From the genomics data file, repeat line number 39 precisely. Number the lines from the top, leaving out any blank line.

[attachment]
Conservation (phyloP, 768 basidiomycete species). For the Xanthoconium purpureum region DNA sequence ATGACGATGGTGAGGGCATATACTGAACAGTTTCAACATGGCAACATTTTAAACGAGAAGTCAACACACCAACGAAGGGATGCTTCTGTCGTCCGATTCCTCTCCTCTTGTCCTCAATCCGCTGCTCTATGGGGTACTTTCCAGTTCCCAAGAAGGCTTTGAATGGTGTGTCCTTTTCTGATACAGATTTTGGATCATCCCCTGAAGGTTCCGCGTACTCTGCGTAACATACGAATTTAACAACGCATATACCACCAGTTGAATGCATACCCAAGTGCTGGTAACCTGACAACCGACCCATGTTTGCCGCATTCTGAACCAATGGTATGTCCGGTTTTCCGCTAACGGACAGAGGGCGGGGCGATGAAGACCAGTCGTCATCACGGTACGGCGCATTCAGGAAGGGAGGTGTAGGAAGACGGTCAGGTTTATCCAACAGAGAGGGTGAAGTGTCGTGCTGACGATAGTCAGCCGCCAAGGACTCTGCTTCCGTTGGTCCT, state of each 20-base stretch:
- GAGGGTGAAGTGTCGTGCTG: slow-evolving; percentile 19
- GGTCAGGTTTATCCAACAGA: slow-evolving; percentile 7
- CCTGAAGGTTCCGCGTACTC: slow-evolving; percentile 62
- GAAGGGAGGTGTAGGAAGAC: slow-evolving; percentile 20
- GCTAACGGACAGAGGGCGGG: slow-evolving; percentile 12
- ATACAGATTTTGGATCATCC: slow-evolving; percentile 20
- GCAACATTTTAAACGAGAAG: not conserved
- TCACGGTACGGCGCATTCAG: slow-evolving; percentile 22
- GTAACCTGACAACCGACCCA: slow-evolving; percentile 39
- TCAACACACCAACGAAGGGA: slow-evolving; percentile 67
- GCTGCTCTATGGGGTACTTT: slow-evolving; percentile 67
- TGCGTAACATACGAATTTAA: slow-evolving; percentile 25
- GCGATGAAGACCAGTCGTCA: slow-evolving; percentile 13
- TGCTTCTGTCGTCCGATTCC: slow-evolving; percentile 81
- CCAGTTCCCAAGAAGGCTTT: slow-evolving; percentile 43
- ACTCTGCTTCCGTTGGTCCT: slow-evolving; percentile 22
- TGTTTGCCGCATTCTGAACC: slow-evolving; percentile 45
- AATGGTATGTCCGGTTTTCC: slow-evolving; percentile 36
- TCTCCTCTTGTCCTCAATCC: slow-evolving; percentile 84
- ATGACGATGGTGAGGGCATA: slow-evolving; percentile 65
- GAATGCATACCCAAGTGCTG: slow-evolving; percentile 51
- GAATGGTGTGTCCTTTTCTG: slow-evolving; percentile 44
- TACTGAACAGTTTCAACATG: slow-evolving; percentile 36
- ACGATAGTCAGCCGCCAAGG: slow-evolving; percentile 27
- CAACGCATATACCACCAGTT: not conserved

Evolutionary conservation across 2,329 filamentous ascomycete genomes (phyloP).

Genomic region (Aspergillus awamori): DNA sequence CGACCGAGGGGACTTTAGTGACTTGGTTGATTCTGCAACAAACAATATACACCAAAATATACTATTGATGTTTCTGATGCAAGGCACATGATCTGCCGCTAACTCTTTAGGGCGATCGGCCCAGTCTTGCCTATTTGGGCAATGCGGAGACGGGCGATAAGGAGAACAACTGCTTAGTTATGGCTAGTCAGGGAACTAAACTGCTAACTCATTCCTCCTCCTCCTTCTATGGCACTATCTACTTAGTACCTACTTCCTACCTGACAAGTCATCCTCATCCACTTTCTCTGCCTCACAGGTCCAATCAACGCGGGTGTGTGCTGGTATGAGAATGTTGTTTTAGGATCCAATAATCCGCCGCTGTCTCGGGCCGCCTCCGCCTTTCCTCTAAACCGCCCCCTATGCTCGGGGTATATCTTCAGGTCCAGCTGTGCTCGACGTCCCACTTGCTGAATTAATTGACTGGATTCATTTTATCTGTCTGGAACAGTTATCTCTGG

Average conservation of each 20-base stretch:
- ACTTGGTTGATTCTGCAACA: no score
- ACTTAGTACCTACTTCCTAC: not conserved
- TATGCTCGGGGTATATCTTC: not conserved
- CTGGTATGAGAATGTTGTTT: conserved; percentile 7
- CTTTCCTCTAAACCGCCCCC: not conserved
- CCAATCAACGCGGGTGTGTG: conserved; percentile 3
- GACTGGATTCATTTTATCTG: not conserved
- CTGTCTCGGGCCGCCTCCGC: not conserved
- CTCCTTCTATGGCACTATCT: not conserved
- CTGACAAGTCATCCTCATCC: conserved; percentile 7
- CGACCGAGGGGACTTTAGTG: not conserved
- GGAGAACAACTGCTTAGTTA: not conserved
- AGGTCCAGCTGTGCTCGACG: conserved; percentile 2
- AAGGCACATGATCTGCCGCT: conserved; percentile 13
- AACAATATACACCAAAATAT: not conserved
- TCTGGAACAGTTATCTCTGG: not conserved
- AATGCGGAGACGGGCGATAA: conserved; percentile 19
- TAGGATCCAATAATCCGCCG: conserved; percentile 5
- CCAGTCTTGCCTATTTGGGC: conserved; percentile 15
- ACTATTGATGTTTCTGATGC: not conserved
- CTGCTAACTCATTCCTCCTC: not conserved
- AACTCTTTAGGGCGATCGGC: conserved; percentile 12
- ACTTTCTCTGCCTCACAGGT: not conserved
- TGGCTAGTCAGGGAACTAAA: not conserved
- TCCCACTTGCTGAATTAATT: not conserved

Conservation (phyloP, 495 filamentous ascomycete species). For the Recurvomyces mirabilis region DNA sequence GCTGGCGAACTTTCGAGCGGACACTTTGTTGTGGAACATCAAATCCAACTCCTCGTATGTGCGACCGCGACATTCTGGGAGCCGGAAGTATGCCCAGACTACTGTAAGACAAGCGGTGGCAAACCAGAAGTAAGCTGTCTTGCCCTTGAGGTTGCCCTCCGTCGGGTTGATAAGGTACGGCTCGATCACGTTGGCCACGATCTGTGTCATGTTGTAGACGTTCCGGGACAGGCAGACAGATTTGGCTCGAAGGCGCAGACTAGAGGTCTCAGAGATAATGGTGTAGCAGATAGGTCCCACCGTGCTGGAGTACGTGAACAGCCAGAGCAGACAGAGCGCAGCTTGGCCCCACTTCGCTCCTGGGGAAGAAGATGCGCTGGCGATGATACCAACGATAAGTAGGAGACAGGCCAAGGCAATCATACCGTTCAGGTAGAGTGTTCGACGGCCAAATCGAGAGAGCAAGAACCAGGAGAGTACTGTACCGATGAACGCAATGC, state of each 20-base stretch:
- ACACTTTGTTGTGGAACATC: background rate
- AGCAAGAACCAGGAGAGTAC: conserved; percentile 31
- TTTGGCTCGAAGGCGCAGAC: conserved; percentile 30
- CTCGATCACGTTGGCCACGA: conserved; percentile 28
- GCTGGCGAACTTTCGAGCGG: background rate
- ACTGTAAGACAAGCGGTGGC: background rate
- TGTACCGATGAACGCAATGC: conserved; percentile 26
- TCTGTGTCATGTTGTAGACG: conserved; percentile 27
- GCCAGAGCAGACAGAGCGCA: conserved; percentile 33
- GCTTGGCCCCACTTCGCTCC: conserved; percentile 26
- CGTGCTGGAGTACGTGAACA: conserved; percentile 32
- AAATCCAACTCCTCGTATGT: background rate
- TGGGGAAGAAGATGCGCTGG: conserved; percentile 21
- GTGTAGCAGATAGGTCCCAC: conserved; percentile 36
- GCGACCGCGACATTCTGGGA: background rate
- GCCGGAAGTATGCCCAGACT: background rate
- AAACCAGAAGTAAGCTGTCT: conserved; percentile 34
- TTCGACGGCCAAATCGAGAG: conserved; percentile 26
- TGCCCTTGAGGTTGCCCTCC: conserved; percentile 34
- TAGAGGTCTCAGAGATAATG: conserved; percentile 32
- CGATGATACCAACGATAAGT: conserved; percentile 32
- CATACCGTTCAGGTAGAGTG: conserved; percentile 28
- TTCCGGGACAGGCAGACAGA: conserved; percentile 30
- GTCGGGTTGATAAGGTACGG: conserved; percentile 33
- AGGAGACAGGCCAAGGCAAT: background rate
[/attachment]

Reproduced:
- CTGACAAGTCATCCTCATCC: conserved; percentile 7